I have to say, I really like how Waid resolves this little arc. Internal, psychological conflicts are challenging to pull of successfully but Waid does it. Ben’s long monologue to Franklin at the end there is one of those chunks of writing that just resonate with me.

And the thing is, it’s totally earnest stuff that Ben says there. He’s just pouring himself out to Franklin. He’s baring his vulnerabilities to the kid, even though the Thing is one of the physically toughest characters on the planet. I love that. It’s a rare thing to find in superhero comics. Usually, superheroes solve their conflicts by punching them in the face or dropping them into the heart of the sun. Not so here, where Ben basically solves the conflict with sheer honesty and a loving heart.

What Ben says to Franklin is pretty much the only thing that anyone could possibly say to get through to him. Helping Franklin make a breakthrough is basically a job that only the Thing could have accomplished. No one else has his depth of experience, his understanding of what it’s like to suffer and feel trapped. Only he can explain what it truly means to change one’s mindset and keep on living.

Ultimately, Ben’s testimony is enough for Franklin to start living his life again. It’s a somewhat quiet moment but, nonetheless, an impactful one when Franklin lets the Thing’s words pierce his soul. Suddenly, the scales are lifted from his eyes.

With skillfully heartfelt writing and equally emotive artwork, “5th Wheel” genuinely stirs me.

I also like that this is a Fantastic Four story that really cuts to the core of what the team, and the series, is all about. On one hand, Fantastic Four is about adventures in imagination. “Unthinkable” certainly covered that aspect of the series. But it’s also about family, and “5th Wheel” is one of the clearest examples you’ll find of the familial themes in the Fantastic Four series, and probably superhero comics in general.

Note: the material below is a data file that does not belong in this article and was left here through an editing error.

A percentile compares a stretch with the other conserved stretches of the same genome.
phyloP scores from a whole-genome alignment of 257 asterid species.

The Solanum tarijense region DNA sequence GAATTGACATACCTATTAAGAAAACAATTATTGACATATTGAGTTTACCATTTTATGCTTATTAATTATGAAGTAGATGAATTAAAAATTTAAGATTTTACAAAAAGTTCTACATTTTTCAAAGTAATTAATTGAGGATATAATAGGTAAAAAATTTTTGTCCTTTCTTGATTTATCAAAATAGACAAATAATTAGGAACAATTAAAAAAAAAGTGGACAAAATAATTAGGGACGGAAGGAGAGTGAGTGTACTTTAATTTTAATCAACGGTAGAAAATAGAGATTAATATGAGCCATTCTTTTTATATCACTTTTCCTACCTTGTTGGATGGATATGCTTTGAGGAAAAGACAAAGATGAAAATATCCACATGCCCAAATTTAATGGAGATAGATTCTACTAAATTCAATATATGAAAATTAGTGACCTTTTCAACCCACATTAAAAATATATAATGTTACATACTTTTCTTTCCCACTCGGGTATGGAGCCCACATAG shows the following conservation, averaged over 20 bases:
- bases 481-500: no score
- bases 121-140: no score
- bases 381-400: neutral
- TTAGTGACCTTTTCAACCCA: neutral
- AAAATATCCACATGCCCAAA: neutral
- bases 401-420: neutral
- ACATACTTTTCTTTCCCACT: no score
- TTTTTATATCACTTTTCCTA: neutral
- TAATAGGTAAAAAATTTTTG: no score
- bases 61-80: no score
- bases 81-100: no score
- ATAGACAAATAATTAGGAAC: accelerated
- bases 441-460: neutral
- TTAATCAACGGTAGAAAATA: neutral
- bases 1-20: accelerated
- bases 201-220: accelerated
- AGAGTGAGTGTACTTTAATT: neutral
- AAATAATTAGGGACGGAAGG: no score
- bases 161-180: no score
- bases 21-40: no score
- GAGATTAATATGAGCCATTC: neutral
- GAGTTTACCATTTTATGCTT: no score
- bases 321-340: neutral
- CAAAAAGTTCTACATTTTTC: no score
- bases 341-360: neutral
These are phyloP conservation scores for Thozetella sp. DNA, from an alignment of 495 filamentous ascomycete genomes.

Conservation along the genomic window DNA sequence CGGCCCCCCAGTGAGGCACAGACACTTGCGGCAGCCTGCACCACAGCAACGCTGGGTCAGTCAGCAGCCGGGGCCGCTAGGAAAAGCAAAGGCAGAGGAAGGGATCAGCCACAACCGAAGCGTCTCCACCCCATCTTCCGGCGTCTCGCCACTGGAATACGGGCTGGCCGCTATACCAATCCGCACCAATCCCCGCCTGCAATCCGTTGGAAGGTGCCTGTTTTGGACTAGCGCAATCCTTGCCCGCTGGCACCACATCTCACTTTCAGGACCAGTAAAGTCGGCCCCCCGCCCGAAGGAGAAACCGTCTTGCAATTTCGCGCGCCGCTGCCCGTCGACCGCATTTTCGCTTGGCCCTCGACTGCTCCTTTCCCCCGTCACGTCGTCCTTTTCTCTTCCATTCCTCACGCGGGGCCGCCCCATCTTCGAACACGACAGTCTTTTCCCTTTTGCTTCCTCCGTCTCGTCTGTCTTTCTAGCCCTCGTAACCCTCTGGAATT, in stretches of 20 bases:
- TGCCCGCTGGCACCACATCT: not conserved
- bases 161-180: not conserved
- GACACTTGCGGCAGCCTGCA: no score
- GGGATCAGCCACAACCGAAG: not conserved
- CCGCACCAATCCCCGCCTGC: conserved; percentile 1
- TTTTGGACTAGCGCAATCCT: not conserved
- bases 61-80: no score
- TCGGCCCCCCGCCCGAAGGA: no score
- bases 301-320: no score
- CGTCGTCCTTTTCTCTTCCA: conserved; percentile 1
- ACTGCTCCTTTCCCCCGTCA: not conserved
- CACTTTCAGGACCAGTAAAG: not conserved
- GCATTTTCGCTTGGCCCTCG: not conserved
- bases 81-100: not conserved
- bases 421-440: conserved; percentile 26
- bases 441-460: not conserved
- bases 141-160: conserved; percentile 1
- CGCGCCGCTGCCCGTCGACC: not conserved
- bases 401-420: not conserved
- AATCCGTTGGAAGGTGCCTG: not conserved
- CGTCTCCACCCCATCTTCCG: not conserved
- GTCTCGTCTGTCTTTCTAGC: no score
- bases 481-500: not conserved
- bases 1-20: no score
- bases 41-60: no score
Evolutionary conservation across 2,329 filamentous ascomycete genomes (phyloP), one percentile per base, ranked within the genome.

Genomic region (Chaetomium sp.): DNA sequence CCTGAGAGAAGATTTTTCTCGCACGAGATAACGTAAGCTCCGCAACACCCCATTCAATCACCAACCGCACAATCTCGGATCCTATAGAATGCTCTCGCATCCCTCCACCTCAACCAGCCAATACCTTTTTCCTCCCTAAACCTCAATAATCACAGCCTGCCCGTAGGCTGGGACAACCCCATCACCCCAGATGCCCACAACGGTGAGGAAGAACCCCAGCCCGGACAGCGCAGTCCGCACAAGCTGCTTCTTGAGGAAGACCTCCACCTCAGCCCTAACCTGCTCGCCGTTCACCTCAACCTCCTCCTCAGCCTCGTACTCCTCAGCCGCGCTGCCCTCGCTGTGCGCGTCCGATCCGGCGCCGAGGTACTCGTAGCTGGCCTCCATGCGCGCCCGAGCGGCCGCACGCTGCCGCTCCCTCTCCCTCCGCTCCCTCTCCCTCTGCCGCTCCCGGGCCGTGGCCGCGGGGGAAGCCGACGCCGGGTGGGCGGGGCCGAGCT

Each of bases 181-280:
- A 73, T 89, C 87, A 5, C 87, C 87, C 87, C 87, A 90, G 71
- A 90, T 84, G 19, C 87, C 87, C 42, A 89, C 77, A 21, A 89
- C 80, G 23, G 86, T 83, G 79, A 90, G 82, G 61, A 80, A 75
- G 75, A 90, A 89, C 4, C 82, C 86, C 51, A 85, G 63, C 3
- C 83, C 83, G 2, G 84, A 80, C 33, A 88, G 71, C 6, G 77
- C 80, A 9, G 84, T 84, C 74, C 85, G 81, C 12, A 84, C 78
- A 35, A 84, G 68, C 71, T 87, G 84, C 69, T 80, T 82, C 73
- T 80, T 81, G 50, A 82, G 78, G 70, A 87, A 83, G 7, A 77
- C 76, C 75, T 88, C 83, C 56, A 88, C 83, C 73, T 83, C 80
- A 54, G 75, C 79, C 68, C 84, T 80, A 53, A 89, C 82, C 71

I’m kind of hard-pressed to think of many superhero comics that so overtly deal with familial love in such an honest, real, and affecting manner. Even simply taking two whole issues to basically tell the story of the aftermath after a big storyline, just to examine how the characters deal with the crazy crap they’ve had to endure still feels fairly uncommon in superhero comics. (I’m reminded of Ed Brubaker’s run on Catwoman when he and Javier Pulido did a three-parter called “No Easy Way Down,” which was an epilogue examining the cast of that title after they just endured some harsh business of their own. Those three issues are probably the most “indie” superhero comics I’ve ever read. One of these days, I’d like to do a proper write-up of those issues.)

At the end of “5th Wheel,” Ben and Franklin relax in the Baxter Building somewhere. We see a pensive Franklin sitting by a window, reflecting on what he’s been through. Ben reclines in a seat, journal in hand, as he stares tenderly at Franklin.

“I don’t know that we’ll ever be the same,” states the narrative caption from Ben’s journal. “But maybe that’s okay.”

After their battle with Doom, the Fantastic Four, including their kids, have been deeply affected by their tribulation. There aren’t any easy answers to get through it. We change or we die. Sometimes that’s all you can do: Change. Sometimes that’s good enough.